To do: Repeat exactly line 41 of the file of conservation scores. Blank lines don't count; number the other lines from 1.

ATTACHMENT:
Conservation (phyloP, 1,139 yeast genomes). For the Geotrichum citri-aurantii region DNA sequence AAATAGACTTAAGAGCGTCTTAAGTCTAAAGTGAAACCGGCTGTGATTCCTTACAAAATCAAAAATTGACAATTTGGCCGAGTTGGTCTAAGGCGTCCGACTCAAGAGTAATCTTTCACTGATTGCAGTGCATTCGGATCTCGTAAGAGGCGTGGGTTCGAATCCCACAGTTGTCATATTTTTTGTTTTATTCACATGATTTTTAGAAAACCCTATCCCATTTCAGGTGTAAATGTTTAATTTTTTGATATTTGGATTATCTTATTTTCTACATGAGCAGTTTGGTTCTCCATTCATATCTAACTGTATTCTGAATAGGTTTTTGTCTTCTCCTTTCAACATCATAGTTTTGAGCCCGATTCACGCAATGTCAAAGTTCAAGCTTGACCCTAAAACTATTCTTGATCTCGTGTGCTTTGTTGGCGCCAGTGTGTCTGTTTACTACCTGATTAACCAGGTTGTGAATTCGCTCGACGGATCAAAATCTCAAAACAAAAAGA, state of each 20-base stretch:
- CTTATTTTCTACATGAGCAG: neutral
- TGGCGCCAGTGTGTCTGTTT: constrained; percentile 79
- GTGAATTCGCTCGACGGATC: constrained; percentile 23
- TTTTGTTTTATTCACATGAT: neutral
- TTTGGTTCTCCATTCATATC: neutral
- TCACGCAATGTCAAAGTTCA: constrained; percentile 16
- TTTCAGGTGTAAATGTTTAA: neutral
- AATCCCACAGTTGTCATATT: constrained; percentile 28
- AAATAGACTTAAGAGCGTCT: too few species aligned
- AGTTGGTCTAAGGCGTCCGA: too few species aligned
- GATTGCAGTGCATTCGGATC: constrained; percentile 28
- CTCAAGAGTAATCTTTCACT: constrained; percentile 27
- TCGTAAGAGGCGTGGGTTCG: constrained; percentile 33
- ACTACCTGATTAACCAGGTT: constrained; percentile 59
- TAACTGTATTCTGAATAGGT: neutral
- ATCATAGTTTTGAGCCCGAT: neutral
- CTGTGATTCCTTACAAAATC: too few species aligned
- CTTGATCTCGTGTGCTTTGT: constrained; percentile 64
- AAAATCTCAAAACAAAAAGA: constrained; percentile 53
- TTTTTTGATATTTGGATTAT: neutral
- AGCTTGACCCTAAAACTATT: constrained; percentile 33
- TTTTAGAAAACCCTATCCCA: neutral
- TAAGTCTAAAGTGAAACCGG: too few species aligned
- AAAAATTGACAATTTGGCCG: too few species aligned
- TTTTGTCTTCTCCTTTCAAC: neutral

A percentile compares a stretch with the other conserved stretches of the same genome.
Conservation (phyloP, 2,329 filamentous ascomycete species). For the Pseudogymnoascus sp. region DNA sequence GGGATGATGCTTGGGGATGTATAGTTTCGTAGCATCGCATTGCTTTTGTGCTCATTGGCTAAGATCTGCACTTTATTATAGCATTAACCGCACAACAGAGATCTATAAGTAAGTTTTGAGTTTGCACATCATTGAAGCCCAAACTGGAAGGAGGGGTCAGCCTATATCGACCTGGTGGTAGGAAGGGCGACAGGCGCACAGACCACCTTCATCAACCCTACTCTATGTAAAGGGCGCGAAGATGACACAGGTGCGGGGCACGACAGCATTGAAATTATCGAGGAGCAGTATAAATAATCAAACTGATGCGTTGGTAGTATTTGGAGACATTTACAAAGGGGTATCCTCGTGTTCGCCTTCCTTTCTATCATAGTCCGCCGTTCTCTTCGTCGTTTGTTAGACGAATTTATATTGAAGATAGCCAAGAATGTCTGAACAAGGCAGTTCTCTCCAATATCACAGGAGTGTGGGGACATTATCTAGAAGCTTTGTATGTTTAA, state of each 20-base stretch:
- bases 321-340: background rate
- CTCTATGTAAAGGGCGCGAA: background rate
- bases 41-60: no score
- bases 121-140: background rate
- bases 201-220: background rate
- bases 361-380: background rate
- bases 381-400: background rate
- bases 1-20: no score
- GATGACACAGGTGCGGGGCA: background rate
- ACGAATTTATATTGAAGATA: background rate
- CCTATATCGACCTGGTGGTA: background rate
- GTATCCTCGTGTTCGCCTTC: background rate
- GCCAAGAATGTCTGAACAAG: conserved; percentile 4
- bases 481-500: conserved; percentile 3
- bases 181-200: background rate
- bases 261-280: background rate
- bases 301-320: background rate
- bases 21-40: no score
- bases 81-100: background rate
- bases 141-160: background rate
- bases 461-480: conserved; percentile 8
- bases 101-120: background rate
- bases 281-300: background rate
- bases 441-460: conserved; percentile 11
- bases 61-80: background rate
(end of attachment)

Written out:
- GCCAAGAATGTCTGAACAAG: conserved; percentile 4